But this book, All the Light We Cannot See by Anthony Doerr, was a refreshing change of pace. It slows you down; it stops you on a busy street corner and says “Look!” It tells you the names of the birds in the air, which trees are flowering this season, it tells you exactly how breakfast tasted. It reminds you that you are standing in the locus of an electromagnetic spectrum and in this very moment, there are millions of messages hurtling past you—I love you, and I miss you, and don’t forget the eggs. There are so many things that are fantastic about this book and I don’t know where quite to start—but perhaps here—it reintroduces you to that feeling of wonder—when you can look at a bird spiraling high above and think, isn’t this just fantastic. Continue reading “On Reading Anthony Doerr”
The last time I picked up a murder mystery was in high school. I was hooked onto Perry Mason back then, and the legendary lawyer and his dashing friends were a staple of our weekly library rounds. Eventually those books gave way to Michael Crichton and Ken Follett and David Baldacci and then I moved onto Amitav Gosh and Terry Pratchett.
In short, Dark Places by Gillian Flynn was my first murder mystery in ages. I don’t pretend to be connoisseur of the genre, but I had enjoyed Gone Girl the movie and I was looking for a book that would keep me turning the pages. The book delivered what it promised—it had me hooked, it surprised me, it had that final ‘aha!’ ending. It was grippingly written and it had everything that should have made it a great thriller—from Satanism and drugs to teenage pregnancy and child abuse. And yet, there were some points in the narrative where I could barely stop myself from rolling my eyes. It felt too in-your-face-obvious and trying-too-hard.
Why? Some of it was a problem of style. Dark Places was Flynn’s second book and I’m assuming her style will only grow smoother. Writing a good mystery is like pulling of a great card trick—the watcher knows something is going on, but they’re always one step behind. If your sleight of hand is clumsy—not quick or smooth enough—the trick fails. Some of the ‘clues’ felt a bit too obvious—the narrative flips between two timelines, one in the past and one in the future—and some past events mentioned in one chapter were immediately picked up in the investigation in the next chapter, leaving the reader feeling that they’ve been hit with a forensic brick. Continue reading “On reading Gillian Flynn”
To get back into the habit of writing, I promised myself that I will write something about every book I read. Not a review exactly, but something.
In my imagination Kafka was a pallid-faced monster sitting in a lonely moonlit garret, gnashing his teeth and with a hand driven by madness steadily moving across a page, his eyes staring into a blank wall, seeing horrors only the cursed can see.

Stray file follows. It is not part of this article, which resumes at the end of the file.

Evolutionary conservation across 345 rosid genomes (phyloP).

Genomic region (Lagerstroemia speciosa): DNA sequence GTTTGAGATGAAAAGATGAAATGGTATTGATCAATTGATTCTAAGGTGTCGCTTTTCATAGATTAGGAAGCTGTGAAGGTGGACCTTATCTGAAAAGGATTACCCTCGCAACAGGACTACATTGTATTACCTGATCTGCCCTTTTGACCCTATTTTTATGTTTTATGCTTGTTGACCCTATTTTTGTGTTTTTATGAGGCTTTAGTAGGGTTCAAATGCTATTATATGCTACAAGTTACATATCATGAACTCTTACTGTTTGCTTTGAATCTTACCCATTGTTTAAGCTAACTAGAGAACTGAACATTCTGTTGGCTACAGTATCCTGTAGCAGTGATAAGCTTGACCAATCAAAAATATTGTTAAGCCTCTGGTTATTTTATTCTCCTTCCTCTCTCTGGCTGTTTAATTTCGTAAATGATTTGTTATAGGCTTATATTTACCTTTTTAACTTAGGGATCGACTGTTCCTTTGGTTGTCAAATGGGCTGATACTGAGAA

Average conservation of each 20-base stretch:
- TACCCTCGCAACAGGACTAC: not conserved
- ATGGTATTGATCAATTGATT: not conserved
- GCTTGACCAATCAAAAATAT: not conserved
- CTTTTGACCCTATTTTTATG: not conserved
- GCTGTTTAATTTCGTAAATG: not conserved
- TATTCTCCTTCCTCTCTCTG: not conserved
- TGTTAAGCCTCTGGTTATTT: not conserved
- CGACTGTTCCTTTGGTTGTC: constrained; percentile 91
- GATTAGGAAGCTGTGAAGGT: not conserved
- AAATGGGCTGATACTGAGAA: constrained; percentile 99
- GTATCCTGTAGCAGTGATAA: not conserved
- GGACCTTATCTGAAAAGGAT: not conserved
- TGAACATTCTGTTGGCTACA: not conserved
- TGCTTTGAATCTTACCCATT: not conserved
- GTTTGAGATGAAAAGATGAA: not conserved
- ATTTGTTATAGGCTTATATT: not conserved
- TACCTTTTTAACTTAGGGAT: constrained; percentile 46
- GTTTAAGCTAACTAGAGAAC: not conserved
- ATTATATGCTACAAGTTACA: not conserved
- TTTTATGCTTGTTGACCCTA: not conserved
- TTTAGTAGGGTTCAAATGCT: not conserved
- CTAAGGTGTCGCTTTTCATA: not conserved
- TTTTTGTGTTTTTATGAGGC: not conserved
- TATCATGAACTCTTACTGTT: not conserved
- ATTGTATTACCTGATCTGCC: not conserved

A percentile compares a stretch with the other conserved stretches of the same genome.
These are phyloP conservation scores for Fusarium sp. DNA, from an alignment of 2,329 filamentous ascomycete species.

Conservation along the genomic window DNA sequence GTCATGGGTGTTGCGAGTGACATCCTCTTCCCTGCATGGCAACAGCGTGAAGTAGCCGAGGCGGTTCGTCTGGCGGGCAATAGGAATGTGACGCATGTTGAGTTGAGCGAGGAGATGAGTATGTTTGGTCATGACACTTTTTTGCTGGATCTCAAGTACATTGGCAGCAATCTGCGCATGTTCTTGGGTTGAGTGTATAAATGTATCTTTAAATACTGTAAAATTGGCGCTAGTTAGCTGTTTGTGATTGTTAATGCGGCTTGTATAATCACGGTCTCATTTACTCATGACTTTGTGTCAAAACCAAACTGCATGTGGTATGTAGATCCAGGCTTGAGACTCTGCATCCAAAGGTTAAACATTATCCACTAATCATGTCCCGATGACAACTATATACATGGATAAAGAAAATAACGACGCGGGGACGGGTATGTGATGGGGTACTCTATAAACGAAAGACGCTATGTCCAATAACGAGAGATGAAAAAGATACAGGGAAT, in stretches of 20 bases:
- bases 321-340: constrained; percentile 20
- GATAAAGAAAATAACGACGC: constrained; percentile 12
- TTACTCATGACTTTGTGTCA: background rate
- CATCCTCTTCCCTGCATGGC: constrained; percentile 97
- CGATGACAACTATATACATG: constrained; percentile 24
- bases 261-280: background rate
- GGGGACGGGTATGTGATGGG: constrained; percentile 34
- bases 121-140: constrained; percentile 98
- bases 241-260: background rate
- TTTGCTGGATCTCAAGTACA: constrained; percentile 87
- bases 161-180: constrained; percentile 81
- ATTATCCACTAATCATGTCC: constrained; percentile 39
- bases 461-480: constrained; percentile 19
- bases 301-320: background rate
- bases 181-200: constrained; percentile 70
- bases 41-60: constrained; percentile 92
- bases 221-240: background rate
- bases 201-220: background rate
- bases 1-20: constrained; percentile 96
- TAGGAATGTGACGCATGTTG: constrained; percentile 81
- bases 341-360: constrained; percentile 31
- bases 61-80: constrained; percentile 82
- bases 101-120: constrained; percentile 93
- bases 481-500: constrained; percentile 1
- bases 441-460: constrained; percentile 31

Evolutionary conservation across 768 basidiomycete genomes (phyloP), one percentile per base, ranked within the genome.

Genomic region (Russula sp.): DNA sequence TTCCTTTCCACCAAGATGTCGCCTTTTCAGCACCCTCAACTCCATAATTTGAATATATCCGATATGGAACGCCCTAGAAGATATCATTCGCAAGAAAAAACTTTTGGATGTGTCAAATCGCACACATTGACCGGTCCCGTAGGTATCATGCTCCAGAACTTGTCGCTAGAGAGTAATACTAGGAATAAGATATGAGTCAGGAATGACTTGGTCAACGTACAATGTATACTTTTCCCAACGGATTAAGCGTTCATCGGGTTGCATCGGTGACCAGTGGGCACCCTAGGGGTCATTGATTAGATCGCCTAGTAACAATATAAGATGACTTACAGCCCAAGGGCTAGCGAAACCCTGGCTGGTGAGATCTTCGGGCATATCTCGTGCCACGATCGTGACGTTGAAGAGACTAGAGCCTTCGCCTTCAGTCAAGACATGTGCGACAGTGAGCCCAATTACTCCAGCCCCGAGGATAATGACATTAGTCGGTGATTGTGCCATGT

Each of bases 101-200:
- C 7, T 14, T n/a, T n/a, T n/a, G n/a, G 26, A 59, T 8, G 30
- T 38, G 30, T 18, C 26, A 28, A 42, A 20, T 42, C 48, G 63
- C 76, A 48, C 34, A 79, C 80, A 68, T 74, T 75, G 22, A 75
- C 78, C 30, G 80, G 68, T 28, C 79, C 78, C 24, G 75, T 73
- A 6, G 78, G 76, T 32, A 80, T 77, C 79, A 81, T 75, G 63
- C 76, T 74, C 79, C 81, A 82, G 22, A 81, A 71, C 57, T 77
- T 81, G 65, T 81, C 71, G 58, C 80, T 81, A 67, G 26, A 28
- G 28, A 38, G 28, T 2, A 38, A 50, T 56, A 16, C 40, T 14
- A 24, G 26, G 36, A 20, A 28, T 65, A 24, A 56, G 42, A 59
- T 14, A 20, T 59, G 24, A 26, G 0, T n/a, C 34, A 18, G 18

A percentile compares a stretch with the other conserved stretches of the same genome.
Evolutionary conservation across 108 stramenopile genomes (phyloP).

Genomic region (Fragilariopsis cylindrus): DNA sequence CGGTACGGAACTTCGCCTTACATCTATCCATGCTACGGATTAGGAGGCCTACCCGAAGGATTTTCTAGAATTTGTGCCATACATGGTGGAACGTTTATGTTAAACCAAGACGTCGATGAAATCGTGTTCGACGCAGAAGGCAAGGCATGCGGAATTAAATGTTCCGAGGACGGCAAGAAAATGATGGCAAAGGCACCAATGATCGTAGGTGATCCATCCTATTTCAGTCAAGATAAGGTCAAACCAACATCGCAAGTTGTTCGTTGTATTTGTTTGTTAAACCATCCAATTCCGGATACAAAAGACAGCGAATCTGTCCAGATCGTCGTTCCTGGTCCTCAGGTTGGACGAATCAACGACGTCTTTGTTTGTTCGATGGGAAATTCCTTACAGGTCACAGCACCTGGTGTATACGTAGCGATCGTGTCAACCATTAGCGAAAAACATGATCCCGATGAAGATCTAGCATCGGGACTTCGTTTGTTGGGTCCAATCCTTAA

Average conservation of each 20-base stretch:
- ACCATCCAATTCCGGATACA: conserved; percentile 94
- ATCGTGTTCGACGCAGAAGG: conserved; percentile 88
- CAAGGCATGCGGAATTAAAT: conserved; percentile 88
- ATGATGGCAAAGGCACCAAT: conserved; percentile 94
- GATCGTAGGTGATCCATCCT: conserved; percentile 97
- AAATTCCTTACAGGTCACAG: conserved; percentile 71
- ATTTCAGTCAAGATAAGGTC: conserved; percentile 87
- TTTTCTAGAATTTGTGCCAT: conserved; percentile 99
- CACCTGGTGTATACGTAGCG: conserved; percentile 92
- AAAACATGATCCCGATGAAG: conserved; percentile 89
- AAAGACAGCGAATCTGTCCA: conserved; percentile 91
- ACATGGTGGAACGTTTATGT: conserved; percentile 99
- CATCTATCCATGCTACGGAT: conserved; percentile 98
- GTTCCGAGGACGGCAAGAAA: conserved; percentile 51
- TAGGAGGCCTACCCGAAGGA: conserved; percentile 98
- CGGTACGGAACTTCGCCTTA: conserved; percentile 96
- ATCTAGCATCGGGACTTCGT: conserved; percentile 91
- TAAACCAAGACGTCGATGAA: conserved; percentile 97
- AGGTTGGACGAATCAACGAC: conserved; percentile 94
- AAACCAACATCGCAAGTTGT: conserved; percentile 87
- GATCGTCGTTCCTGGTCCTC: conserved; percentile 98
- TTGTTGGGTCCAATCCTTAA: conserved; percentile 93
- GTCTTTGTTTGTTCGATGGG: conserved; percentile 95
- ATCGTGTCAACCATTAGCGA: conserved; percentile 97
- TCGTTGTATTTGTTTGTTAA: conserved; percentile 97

That was before I actually read any Kafka. He is one of those writers whose reputations had constructed a monstrous entity in my mind that I had convinced myself I did not want to become acquainted with. Work-related reading brought “The Hunger Artist” and “Into the Penal Colony” to my attention, and in curiosity I soon read “The Judgement”, “The Country Doctor”, “Letter to an Academy”, and of course, “The Metamorphosis” in quick succession. I haven’t read “The Trial” yet, or any of his longer works, but I am inclined to take a breather before returning.
What caught me by surprise was the sadness of it all. Not grand tragedy no, the sadness of a man who has looked into the casual cruelty of our psyches and has been bewildered by it. Frightened and scrambling to find a way out on his worst days. But not angry, no. And never surprised. The stories seemed to come from a place where someone who has looked into the deepest evil in our hearts shrugs with a wry smile, as though to say, “What else can one do?” It is a smile that invites concord, and we cannot stop ourselves from guiltily chuckling along. (Guiltily, perhaps not because we feel truly horrible, but more in part because Kafka’s reputation has me somewhat convinced that he is “serious” writer and therefore I should not laugh.) But perhaps what is most striking about his humour is that it does not come from wordplay but like his sadness from simple and direct observation — how does one not laugh when one reads of the giant bug covered with a blanket rocking back and forth contemplating the best way to get out of bed without hurting its head?
We could all pretend to nobility within the walls of our minds, but in truth, we have only to drop our heads and accept in shame. We would have done no different. If Gregor Samsa had been my son I too would have driven him back with a broom no matter how much I had loved him in his human form, and when faced with a bizarre torture device I too would have hmm-ed and haaww-ed politely while formulating a plan to complain to a higher authority. All of Kafka’s people are ordinary people caught in bizarre circumstances. Perhaps the genius of Kafka lies not in his ability to create the bizarre circumstances (which he is most famous for), but in his ability to place everyday working class people in those situations and being able to dissect how they will react. Continue reading “On Reading Kafka”